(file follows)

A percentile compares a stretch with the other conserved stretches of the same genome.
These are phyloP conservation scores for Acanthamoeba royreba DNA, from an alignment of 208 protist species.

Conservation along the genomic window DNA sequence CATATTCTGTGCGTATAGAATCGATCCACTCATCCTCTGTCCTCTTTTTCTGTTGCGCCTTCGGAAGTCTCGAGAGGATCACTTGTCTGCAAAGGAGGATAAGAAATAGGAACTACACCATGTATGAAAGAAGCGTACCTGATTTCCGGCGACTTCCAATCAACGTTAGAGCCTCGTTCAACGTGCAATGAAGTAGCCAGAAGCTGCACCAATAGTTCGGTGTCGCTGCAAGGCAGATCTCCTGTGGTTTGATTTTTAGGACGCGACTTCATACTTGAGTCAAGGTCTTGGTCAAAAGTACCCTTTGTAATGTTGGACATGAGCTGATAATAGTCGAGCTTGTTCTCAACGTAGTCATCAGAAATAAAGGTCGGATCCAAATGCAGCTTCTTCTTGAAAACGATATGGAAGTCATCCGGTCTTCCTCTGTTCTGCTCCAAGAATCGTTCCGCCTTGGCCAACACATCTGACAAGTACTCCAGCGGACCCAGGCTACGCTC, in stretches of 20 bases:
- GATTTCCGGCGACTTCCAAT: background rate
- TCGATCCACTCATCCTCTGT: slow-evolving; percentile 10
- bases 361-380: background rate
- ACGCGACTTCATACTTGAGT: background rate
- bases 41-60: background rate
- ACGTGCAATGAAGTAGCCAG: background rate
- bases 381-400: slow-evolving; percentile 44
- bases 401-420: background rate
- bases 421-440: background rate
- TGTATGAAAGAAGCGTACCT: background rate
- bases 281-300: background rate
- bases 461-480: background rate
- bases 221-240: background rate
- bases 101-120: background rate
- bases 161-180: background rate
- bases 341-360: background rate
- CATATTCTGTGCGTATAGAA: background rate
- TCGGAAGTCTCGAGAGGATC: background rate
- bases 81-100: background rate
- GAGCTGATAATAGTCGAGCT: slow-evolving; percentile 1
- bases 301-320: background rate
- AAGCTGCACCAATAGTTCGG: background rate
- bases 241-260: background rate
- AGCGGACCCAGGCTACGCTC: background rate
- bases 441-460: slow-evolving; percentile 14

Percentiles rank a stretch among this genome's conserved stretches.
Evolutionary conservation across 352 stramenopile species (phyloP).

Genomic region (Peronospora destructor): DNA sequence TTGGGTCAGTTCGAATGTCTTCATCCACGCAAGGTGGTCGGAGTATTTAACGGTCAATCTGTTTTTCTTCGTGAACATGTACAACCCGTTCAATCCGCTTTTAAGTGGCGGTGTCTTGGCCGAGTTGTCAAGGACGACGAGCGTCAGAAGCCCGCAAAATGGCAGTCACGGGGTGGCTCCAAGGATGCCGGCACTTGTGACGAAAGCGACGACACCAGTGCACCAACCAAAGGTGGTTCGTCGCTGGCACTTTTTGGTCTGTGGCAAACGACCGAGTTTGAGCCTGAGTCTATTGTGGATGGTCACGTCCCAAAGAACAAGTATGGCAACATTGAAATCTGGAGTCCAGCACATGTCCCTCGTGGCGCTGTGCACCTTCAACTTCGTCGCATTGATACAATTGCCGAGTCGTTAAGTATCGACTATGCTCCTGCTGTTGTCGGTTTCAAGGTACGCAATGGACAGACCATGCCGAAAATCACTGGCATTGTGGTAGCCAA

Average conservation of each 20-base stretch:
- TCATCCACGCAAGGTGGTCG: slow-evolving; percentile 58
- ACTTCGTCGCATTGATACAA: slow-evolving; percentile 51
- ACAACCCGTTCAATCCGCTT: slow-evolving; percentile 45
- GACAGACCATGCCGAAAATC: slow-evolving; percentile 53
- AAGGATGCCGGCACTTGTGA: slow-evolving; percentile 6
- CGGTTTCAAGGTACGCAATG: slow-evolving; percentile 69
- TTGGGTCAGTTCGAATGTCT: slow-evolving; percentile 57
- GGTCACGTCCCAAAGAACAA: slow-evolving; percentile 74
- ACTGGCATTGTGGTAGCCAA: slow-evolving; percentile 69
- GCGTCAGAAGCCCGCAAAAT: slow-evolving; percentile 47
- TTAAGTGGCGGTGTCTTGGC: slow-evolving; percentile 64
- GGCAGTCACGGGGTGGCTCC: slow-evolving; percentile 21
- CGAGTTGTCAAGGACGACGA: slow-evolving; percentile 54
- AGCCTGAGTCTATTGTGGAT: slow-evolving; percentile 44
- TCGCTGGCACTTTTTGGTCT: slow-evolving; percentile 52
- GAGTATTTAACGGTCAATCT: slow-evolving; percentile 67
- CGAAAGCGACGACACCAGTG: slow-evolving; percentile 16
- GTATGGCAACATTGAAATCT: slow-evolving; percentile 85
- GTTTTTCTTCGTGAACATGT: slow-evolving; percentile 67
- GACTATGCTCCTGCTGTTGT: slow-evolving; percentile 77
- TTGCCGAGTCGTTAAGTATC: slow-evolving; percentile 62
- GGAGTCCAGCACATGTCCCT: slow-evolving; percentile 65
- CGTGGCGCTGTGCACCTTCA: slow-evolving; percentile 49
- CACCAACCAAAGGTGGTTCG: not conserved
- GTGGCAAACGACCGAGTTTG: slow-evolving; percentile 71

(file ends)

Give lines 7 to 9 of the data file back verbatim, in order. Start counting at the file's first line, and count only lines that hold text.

- ACGCGACTTCATACTTGAGT: background rate
- bases 41-60: background rate
- ACGTGCAATGAAGTAGCCAG: background rate